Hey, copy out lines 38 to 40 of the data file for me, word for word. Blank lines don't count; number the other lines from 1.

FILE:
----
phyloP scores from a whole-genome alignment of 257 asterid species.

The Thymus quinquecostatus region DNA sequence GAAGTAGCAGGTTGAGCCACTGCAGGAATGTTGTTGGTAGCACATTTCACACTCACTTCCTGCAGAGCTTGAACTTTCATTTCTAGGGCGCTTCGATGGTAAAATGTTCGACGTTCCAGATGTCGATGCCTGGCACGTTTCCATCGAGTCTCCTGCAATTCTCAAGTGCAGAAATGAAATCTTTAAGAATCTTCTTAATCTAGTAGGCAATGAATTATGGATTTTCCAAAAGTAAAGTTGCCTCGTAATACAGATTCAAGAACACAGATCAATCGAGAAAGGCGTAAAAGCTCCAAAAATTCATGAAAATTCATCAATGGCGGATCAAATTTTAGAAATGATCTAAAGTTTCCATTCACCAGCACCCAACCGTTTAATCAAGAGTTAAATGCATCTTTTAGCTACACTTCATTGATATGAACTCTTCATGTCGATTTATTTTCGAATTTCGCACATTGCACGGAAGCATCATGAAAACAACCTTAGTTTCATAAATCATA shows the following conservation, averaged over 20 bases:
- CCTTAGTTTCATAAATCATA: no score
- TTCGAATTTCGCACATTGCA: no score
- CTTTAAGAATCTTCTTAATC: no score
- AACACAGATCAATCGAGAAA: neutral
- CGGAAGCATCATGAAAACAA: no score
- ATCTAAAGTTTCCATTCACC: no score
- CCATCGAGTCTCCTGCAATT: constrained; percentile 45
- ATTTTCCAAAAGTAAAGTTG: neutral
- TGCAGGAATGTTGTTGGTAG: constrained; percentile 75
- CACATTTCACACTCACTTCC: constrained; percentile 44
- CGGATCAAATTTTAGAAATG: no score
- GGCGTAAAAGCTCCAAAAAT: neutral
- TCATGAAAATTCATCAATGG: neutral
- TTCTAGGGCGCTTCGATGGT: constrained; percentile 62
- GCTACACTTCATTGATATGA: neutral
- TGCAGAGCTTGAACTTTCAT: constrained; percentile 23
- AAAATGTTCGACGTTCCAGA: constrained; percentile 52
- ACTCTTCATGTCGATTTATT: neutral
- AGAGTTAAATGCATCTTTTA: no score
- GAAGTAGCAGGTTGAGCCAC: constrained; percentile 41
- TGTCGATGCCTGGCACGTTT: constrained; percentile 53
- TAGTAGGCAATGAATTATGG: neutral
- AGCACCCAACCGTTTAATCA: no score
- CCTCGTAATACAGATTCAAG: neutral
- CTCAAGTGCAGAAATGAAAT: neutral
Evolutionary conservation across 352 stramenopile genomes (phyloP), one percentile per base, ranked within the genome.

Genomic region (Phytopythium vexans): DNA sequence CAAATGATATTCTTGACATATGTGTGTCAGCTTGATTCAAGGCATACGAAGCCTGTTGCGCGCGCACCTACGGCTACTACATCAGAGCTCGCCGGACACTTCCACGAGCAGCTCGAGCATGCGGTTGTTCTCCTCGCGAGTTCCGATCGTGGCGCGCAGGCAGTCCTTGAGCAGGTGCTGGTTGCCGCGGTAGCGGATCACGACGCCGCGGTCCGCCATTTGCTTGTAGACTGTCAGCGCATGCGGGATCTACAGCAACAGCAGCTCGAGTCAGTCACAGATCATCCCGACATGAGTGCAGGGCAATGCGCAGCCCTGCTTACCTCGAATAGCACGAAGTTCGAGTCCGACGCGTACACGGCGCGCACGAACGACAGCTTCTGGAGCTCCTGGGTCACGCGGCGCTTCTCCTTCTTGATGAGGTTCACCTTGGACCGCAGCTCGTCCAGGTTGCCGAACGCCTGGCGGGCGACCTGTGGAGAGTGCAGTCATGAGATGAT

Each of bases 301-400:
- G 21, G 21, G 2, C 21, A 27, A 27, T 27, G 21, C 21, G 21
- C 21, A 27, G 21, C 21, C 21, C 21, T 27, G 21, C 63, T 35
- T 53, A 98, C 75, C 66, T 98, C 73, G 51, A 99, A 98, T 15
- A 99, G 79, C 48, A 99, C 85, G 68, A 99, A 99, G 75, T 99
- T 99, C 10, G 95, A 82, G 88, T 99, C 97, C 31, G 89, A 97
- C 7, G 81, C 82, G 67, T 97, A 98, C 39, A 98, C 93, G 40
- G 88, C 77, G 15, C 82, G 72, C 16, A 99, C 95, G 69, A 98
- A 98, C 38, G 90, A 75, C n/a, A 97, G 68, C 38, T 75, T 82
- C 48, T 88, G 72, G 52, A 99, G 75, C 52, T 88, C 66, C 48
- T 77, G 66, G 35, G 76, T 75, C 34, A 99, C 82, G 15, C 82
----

- A 98, C 38, G 90, A 75, C n/a, A 97, G 68, C 38, T 75, T 82
- C 48, T 88, G 72, G 52, A 99, G 75, C 52, T 88, C 66, C 48
- T 77, G 66, G 35, G 76, T 75, C 34, A 99, C 82, G 15, C 82